Considering the above conclusion and the ease of valuation, one can explore using value of equity as a demi-proxy for Convertible Debentures’ value. Under this demi-proxy approach, instead of computing the value of Convertible Debenture, value per fully-diluted equity share is computed by making the following additional adjustments:

  • Capital representing Convertible Debenture is considered as forming part of equity;
  • Tax shield on interest payment upto the date of conversion is additionally considered;
  • While arriving at the value per equity share, number of shares is considered on a fully diluted

After computing the value per fully-diluted equity share, it is concluded that the value of the Convertible Debenture would be lower than computed value.

This demi-proxy approach is particularly useful in cases where the requirement is to arrive at the minimum value of the Convertible Debentures rather than the exact value of Convertible Debentures. In the Indian regulatory scenario, following are instances where Regulator is concerned with the minimum value rather than the exact value:

1. Valuation requirement under section 62(1)(c) of the Companies Act, 2013 where the Regulator requires knowing the minimum value at which an instrument can be issued on preferential basis; (Literal interpretation of 62(1)(c) of Companies Act, 2013 hints an exact valuation requirement. However, the intention of the said statute seems to be to prevent allotment of instruments to new shareholders at less than the fair market value and not to prohibit companies from allotment of instruments to new shareholders at a price higher than the fair market value.)

2. Valuation requirement under Rule 21(2)(a) of FEMA (Non-Debt Instruments) Rule, 2019 where the Regulator requires knowing the minimum value at which an equity instrument can be issued to a person resident outside India;

3. Valuation requirement under Rule 21(2)(b) of FEMA (Non-Debt Instruments) Rule, 2019 where the Regulator requires knowing the minimum value at which an equity instrument can be transferred by a person resident in India to a person resident outside

4. Valuation requirement under Rule 11UA(1)(c)(c) of Income Tax Rules, 1962 where the Regulator requires knowing the minimum value at which an unquoted non-equity security can be received by a person.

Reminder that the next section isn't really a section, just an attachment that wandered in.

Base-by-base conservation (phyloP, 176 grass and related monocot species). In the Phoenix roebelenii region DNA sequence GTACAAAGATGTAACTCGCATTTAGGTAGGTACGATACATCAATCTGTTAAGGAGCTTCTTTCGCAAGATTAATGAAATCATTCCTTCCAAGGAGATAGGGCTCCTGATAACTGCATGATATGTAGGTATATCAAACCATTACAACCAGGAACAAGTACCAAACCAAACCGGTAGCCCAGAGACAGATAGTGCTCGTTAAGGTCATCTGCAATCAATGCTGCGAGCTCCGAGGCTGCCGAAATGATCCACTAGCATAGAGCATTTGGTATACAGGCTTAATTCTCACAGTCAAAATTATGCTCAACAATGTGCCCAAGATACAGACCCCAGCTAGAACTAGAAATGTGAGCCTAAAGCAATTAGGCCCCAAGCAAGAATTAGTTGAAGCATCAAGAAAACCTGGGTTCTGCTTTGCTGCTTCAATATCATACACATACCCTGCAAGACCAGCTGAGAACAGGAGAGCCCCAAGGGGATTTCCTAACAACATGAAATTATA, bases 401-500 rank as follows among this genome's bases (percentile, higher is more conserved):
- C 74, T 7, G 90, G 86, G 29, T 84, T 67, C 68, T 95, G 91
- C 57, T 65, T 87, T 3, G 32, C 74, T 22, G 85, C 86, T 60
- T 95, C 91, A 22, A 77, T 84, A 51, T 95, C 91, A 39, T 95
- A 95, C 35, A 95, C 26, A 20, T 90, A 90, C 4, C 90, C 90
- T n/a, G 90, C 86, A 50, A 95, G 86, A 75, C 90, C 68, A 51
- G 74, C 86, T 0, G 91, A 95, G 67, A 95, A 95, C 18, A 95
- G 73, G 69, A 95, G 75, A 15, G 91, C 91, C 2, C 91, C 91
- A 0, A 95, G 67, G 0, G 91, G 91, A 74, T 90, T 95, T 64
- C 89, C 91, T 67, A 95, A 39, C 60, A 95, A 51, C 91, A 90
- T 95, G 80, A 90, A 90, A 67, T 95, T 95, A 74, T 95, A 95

In the above cases, it would suffice if the value of equity on fully diluted basis is computed with an appropriate disclosure that since the computed value would be higher than the Convertible Debenture Value, allotment / transfer of the Convertible Debenture at the computed value would be above the fair market value of the Convertible Debenture.

The demi-proxy approach would not be suitable to answer the Regulators in cases where the allotment / transfer of the Convertible Debentures is below the equity value on a fully-diluted basis. The demi-proxy approach is also not suitable for 21(2)(c) FEMA (Non-Debt Instruments) Rule, 2019.

Having said that, the demi-proxy approach might be very handy since majority of current valuation assignments require the valuers to justify the lower threshold.

Conclusion: Debentures serve as vital financial instruments for both companies and investors. Understanding their types and valuation methods is crucial for making informed investment decisions and ensuring regulatory compliance. Whether assessing the value of non-convertible debentures based on cash flows or employing the demi-proxy approach for convertible debentures, investors and financial analysts must carefully evaluate the unique characteristics of these instruments. By gaining insights into debentures’ intricacies, stakeholders can navigate the financial markets with confidence and precision.

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April 2024